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Moroccan Turns Hellish Guantanamo Page

Islamonline.net
by Ahmad Hamouch
June 5, 2007


RABAT — After spending five "hellish" years in the notorious American detention center of Guantanamo, a young Moroccan plans to turn a new leaf.

"I'm delighted to be back with my family and friends," a visibly relieved Mohamed Benmoujane told IslamOnline.net.

"I will go back to school which I quit years ago to pursue the elusive dream for seeking a better life abroad."

Last week, a Moroccan court acquitted Benmoujane of all terrorism charges including membership of a terrorist group.

"I was only 19 years when the Pakistani forces detained me on the Afghan borders after September 11 attacks," he recalled.

"They handed me over to the Americans who held me in Kandahar for a month before shipping me to Guantanamo."

The US authorities acquitted Benmoujane and returned him to Morocco in October 2006.

Unlike other Moroccan detainees, he was not released after arriving back from Guantanamo.

He was initially sentenced to 10 years in jail by a Moroccan court before the court of appeal quashed it and set him free.

"Well-wishers have since been flocking to our home to join our celebration," said his sister Bushra.

"We still could not believe that Benmoujane is finally back with us."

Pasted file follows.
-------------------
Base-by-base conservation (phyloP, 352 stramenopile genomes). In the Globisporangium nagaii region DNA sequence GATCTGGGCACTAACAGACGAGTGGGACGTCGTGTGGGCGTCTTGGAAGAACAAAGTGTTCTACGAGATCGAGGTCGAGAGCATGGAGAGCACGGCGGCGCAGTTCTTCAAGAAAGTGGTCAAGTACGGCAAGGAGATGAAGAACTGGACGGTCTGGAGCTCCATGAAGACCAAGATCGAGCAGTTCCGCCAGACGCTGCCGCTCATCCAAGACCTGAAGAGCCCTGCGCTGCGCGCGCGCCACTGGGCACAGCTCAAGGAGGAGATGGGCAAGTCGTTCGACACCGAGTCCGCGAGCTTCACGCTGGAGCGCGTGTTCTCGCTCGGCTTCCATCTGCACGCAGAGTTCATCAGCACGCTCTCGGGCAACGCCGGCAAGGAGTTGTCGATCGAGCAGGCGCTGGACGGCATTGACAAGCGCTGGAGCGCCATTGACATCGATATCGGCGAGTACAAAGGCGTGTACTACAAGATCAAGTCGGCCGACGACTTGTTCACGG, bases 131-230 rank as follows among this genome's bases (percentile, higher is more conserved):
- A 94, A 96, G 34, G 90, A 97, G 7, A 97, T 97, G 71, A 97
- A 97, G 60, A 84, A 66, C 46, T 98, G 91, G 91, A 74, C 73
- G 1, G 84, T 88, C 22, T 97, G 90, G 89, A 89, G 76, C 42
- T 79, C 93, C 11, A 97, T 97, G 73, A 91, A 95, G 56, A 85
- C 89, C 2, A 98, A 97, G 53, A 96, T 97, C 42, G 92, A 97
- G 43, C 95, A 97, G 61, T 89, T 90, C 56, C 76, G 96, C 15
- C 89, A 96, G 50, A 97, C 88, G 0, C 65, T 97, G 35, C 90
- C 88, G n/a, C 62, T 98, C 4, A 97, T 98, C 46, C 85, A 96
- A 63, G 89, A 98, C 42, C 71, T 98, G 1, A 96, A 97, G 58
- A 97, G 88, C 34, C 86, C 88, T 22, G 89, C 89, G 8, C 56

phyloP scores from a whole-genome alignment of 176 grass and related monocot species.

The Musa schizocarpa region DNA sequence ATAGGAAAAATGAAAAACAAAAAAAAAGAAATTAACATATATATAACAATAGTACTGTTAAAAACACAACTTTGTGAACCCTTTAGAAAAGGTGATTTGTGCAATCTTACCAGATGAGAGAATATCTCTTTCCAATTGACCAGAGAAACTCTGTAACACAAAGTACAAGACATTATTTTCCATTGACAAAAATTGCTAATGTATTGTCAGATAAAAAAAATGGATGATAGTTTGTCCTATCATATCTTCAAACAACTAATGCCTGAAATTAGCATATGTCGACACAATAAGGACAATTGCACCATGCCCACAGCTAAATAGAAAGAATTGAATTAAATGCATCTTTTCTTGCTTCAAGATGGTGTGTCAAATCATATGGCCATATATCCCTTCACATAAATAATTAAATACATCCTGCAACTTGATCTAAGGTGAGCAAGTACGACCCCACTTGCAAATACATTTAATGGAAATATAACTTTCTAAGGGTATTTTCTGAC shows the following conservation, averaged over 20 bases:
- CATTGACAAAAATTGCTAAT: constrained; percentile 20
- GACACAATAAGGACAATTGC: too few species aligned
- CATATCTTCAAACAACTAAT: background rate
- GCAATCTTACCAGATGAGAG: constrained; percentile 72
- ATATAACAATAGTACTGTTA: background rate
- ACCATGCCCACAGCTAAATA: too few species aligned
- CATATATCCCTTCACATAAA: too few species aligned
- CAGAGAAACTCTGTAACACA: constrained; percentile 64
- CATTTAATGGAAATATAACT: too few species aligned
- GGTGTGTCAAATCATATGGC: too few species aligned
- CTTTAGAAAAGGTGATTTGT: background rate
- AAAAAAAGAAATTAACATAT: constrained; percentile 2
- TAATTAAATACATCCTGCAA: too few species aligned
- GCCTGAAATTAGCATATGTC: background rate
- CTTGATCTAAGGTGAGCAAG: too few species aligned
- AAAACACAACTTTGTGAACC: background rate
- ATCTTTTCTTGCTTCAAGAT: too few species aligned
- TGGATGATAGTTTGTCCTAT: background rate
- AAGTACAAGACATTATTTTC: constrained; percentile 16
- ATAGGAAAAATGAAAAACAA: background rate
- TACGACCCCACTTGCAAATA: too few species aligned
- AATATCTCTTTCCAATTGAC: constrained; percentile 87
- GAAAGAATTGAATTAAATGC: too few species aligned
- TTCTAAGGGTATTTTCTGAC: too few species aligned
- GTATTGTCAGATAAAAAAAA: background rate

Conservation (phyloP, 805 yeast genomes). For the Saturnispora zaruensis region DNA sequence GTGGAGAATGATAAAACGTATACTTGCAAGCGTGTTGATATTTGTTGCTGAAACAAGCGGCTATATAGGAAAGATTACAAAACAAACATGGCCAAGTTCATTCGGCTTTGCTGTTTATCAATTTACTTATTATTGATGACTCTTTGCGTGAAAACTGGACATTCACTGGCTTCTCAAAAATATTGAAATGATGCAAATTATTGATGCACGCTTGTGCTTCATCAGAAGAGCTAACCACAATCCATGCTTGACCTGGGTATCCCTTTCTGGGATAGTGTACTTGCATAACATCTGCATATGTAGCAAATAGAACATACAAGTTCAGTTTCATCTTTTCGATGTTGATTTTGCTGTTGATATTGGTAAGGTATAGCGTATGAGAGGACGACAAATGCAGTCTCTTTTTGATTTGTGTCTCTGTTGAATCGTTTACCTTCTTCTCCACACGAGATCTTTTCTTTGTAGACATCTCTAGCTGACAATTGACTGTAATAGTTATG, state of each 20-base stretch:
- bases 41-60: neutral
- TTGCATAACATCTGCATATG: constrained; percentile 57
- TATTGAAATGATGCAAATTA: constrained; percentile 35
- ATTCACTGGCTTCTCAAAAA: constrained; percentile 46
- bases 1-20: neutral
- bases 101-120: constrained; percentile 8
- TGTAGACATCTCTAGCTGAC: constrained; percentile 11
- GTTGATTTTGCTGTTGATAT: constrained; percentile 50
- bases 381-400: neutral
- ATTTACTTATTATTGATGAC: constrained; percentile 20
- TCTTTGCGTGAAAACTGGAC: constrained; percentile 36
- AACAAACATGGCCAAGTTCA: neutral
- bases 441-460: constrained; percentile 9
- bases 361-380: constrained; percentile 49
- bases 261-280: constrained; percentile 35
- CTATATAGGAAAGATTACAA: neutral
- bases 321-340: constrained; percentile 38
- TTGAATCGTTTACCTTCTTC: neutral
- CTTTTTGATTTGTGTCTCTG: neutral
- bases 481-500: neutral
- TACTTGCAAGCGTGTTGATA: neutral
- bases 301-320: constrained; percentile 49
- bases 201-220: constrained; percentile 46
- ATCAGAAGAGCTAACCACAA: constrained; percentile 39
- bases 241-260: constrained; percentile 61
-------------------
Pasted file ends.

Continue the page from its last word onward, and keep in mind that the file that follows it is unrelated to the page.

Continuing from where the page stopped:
Hellish

Benmoujane said he would never be able to forget the years he spent behind Guantanamo high-walls.

"All I can say is that Guantanamo was an unbearable hell in the full sense of the word.

"Staying there for a few hours is nightmare, let alone having to anguish there for years," he recalled bitterly.

"This place lacks the simplest principles of respect for a human life."

Washington has been holding hundreds of detainees at the top security detention facility, which Amnesty likens to gulag prisons, the Soviet detention centers notorious for torturing political prisoners and suspects.

Benmoujane said detainees in the notorious camp are subject to abuse.

"They torture, humiliate and insult everyone," he added.

"They forced us to take hallucination pills during interrogation to force to talk," Benmoujane said, remembering that after the pills they would just keep talking for hours.

He noted that after months of interrogations the Americans told him they had nothing on him.

"Yet they left me languishing in this horrible place for years after that."

 

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